Rhino in SaddleBrooke

Grant’s Rhinoceros Beetle (Dynastes grantii) is a species of rhinoceros beetle that lives in Arizona, Utah and in Mexico. It appears in August or September and grows to a size of 2.0 to 3.5 inches. Found at elevations between 3,000 and 6,000 feet. SaddleBrooke’s elevation is 3,200 feet.

Flight Mode

It is an impressive scarab beetle that emerges during the monsoon to feed and mate. They are heavily built with a bluish, gray color and black spots on their elytra (wing covers). Individual spot patterns are unique; no two beetles are exactly alike, at least I haven’t seen any yet! Males sport a pair of magnificent black horns from their head and thorax. The horns reach maximum size in major males; minor males have small horns and females lack horns altogether. Males use their horns to joust over food and females.

Larval nutrition determines whether a male develops into a major or minor adult. Higher quality food for the grubs such as decomposing organic matter results in making the major males. Adult rhinoceros beetles bury themselves underground during daytime. As strong fliers, they emerge in the evening and zoom up into the tender new growth in trees. With mouth parts much like a wood plane, the beetles scrap off strips of the soft, thin bark to drink the carbohydrate-rich sap that oozes from the wound.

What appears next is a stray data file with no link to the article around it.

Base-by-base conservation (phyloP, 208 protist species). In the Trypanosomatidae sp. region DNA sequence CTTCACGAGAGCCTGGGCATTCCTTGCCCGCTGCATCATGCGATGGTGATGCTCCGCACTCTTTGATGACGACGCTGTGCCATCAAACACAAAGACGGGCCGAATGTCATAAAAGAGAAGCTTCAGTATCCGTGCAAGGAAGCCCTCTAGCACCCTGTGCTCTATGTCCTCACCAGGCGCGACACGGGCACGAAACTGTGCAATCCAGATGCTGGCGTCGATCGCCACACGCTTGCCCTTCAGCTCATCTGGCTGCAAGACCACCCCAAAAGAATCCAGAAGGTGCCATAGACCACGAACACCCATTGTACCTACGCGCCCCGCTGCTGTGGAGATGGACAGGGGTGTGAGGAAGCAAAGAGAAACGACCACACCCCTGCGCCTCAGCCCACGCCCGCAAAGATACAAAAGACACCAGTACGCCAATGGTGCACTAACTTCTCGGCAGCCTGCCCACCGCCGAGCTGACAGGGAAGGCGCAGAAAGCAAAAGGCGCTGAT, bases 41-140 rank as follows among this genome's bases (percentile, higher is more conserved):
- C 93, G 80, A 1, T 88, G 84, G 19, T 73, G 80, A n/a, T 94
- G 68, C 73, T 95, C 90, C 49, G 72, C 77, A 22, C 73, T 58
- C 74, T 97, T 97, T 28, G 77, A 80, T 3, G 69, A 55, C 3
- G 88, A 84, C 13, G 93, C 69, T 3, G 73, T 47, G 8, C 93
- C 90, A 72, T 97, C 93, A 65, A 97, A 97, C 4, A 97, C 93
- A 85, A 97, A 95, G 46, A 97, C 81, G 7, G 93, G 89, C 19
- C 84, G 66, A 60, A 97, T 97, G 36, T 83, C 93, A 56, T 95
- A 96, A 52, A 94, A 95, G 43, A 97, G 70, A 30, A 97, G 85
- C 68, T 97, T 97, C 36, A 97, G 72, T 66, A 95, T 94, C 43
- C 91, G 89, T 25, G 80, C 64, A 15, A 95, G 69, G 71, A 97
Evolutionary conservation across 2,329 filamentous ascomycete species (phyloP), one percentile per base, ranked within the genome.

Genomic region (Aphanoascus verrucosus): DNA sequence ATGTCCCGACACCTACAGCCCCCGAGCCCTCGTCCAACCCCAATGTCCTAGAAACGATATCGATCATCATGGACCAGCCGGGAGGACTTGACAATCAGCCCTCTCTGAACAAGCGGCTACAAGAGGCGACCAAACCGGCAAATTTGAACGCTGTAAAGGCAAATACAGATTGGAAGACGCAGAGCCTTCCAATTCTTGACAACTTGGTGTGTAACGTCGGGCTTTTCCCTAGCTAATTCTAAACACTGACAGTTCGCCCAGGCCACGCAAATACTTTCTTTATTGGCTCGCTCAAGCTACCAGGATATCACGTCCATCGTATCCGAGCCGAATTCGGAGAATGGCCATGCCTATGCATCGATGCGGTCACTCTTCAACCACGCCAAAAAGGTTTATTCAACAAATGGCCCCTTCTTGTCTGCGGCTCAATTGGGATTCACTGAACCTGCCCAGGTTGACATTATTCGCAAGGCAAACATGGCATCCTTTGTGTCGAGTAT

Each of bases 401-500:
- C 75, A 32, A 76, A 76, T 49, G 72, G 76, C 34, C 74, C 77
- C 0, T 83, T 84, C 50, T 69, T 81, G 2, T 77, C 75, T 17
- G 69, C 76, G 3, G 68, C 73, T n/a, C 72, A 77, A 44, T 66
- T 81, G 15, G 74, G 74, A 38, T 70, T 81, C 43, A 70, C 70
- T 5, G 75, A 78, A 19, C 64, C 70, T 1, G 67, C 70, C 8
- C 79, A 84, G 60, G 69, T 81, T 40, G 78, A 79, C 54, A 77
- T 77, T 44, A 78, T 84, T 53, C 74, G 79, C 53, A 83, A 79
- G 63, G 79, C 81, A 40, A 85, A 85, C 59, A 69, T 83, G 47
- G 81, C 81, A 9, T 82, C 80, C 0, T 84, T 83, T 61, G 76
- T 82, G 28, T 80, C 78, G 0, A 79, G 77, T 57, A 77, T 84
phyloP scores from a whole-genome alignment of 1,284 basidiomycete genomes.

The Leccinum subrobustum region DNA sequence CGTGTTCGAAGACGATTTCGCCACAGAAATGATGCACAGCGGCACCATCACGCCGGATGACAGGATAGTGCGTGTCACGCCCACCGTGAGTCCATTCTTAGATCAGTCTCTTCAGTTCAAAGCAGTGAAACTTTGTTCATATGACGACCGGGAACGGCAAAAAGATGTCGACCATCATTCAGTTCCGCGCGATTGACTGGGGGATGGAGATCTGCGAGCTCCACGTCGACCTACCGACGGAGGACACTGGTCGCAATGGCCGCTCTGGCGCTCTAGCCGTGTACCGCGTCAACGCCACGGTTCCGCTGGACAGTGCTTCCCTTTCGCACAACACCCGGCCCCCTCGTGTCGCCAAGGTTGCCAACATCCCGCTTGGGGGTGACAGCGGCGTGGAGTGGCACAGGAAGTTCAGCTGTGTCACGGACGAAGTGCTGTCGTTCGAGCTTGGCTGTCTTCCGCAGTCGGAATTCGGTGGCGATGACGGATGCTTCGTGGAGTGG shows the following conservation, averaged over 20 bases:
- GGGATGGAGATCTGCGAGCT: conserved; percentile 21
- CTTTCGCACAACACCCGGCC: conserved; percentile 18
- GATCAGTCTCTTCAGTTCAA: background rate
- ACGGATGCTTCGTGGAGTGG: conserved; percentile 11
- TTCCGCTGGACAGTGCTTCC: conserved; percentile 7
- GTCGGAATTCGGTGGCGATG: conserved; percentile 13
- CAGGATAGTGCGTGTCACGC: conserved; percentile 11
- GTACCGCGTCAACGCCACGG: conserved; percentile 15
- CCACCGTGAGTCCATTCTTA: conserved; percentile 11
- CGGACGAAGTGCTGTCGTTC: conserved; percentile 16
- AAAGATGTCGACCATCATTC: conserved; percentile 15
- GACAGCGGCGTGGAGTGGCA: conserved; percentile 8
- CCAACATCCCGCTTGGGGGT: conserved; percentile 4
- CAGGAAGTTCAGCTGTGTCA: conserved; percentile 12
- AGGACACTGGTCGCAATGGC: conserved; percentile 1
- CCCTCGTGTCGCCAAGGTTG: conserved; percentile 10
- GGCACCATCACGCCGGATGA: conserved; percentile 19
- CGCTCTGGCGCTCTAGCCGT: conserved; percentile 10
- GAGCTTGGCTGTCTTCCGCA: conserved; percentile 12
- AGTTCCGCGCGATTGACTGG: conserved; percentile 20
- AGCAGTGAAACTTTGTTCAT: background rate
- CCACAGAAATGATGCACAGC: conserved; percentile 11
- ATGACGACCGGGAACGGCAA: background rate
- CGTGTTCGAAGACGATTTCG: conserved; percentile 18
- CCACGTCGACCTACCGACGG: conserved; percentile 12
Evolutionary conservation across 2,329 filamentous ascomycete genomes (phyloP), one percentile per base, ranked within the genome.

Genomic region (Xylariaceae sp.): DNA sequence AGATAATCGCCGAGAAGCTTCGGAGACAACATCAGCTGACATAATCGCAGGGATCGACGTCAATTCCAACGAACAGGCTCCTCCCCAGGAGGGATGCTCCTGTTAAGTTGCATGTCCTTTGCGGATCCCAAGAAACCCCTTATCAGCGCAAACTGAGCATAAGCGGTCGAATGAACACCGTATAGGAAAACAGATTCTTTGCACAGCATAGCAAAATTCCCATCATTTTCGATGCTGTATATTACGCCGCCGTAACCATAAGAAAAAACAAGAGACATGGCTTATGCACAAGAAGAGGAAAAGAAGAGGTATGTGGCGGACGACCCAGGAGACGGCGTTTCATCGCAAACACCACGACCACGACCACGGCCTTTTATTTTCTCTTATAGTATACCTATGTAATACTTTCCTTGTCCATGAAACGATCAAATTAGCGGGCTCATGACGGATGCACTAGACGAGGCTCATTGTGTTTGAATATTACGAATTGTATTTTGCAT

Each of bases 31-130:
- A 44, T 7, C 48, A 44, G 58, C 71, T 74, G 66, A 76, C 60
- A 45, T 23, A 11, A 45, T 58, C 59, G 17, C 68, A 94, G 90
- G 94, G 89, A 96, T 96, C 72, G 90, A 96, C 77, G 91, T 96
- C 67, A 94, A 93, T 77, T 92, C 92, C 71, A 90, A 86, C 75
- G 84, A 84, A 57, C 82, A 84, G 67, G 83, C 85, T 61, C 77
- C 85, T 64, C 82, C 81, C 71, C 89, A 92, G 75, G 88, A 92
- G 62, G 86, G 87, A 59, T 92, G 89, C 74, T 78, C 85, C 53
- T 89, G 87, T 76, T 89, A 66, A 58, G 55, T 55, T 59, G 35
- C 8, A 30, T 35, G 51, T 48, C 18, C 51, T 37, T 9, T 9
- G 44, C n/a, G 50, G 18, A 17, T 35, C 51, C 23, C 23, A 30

Rhinoceros beetles are not at all dangerous. Some people keep them as pets, although some consider them ugly. When a rhinoceros beetle male wants to reproduce, he first has to acquire a feeding site (such as sap leaks on trees). These sites are very in-demand, and he will usually have to fight other males for them.

The females lay eggs in decaying vegetable matter. When the larva is grown, it makes itself a little hole in the ground. These grubs give off a scent that is very attractive to skunks and when you find your garden dug up it is usually skunks, raccoons or Javelina digging for the beetle grubs that are feeding on plant roots. The adults dig their way to the surface in a few weeks and spend their adult life looking for a mate.

As noted, they are harmless, so if you see one let me know and I will give it a home in our Nature Program.

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